Archive for the ‘misconduct investigations’ Category
We have a few follow-ups from stories we’ve recently covered:
Terry Elton case initially chalked up to “disorganization,” not misconduct
Ohio State University (OSU), which along with the Office of Research Integrity (ORI) recently sanctioned a pharmacy professor for image manipulation, “failed at first to recognize his deception,” according to an investigation by The Columbus Dispatch based on university documents.
The piece, which quotes Ivan, reveals that OSU needed some prompting from the ORI before it concluded that Terry Elton was guilty of misconduct, and not just unintentional errors that he at one point blamed on a research technician who lost her job in October 2011: Read the rest of this entry »
A contested retraction in Stem Cells and Development has left the Queensland University of Technology (QUT) graduate student who fought for it in limbo, uncertain if he will earn his PhD. And many of those who didn’t want the paper retracted have a significant financial interest in a company whose work was promoted by the research — despite any lack of disclosure in the now-retracted paper.
Alirio Melendez, a former National University of Singapore immunologist whose story we’ve been following here since a retraction in September of last year, committed misconduct on an “unprecedented” scale, according to the university, involving more than 20 papers.
Nature’s Richard van Noorden has the scoop:
After a 19-month investigation, the National University of Singapore (NUS) today says that it has determined that one of its former scientists, the immunologist Alirio Melendez, has committed “serious scientific misconduct”. The university found fabrication, falsification or plagiarism associated with 21 papers, and no evidence indicating that other co-authors were involved in the misconduct, it says.
The Journal of the American College of Cardiology, or JACC, has issued expressions of concern for three papers by Don Poldermans, the Dutch cardiologist who was fired earlier this year amid allegations of misconduct.
Cardiobrief’s Larry Husten had the story first.
The, um, heart of the matter is that neither the investigators at Erasmus Medical Center, Poldermans’ former institution, nor the JACC editors, can say whether the researchers conduct rose to the level of fabricating data. As the Notice of Concern states: Read the rest of this entry »
Sometimes, retraction notices offer tantalizing clues, but no real information. Take the case of a paper called “Florid osseous dysplasia,” which was published last year in Journal of Oral and Maxillofacial Pathology by a group at Mumbai’s Nair Hospital Dental College and retracted recently.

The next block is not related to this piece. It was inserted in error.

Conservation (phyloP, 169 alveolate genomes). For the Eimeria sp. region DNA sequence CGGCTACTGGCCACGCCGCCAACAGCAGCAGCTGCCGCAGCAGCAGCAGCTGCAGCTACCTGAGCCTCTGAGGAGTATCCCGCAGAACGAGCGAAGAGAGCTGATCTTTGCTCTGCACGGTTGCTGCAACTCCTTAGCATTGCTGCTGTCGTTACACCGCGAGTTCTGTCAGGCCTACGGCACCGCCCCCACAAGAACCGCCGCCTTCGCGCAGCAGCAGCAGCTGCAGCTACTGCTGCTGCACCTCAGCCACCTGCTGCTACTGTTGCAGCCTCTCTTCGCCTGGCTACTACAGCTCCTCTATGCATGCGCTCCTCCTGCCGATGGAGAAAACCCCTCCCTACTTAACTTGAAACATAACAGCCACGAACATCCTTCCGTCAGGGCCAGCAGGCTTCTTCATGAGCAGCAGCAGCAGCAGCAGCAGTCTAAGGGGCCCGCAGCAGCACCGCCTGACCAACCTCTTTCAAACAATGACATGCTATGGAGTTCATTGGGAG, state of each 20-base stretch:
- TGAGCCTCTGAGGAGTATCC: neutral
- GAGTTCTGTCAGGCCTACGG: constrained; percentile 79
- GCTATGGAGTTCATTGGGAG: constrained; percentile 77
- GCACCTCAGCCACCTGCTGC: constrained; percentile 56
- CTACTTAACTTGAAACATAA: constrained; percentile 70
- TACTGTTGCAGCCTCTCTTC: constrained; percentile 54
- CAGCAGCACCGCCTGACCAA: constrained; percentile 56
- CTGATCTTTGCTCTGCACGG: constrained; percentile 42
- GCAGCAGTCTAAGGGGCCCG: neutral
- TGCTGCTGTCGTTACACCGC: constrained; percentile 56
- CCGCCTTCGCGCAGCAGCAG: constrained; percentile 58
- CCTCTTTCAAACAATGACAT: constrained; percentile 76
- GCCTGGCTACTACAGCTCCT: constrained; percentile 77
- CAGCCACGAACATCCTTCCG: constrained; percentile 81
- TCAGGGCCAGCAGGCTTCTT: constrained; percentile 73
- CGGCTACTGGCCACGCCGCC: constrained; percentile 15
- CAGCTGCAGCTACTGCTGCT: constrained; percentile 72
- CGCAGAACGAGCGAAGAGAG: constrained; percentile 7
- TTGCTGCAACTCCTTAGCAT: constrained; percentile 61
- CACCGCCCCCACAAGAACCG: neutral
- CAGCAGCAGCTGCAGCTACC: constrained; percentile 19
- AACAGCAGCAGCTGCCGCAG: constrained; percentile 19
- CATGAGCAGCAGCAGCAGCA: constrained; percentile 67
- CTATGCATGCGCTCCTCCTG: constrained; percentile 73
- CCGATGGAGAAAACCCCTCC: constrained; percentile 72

Retraction Watch readers may recall the case of Silvia Bulfone-Paus, a researcher at Germany’s Research Center Borstel who was a frequent subject of posts in the early days of this blog. Bulfone-Paus has had to retract 13 papers amid investigations into allegations of image manipulation.
To briefly recap: In May 2010, several months after concerns had first been raised, Borstel let the DFG (German Research Foundation) know about the allegations, because they had funded the work. A November 2010 report from Borstel said that the allegations had merit, blaming two of Bulfone-Paus’s postdocs but criticizing how she supervised them. As the DFG notes in a summary of its findings on the case, posted late last week: Read the rest of this entry »
A group of cardiology researchers formerly of the University of Cologne has retracted two papers, after investigations into allegations of misconduct led to an admission of guilt by one of the lab’s junior members.
Here’s the first retraction, for “Connexin 43 acts as a cytoprotective mediator of signal transduction by stimulating mitochondrial KATP channels in mouse cardiomyocytes,” published last week in the Journal of Clinical Investigation: Read the rest of this entry »
Dutch investigators have released their final report into the case of Diederik Stapel, the social scientist and erstwhile faculty member at Tilburg University who fabricated data in 55 articles and book chapters. So far, 31 of Stapel’s published papers have been retracted — three others have expressions of concern — although more might follow.
In addition, 10 dissertations by students Stapel supervised were found to contain fraudulent data, although those students were cleared of any wrongdoing in the inquiry.
The report — and we’re going by rough translations here — found that Stapel’s colleagues and administrators seemed to accept his results at face value. Meanwhile, his high profile at Tilburg insulated him against initial rumblings about problems with his data. As the Dutch paper NRC Handelsblad reported: Read the rest of this entry »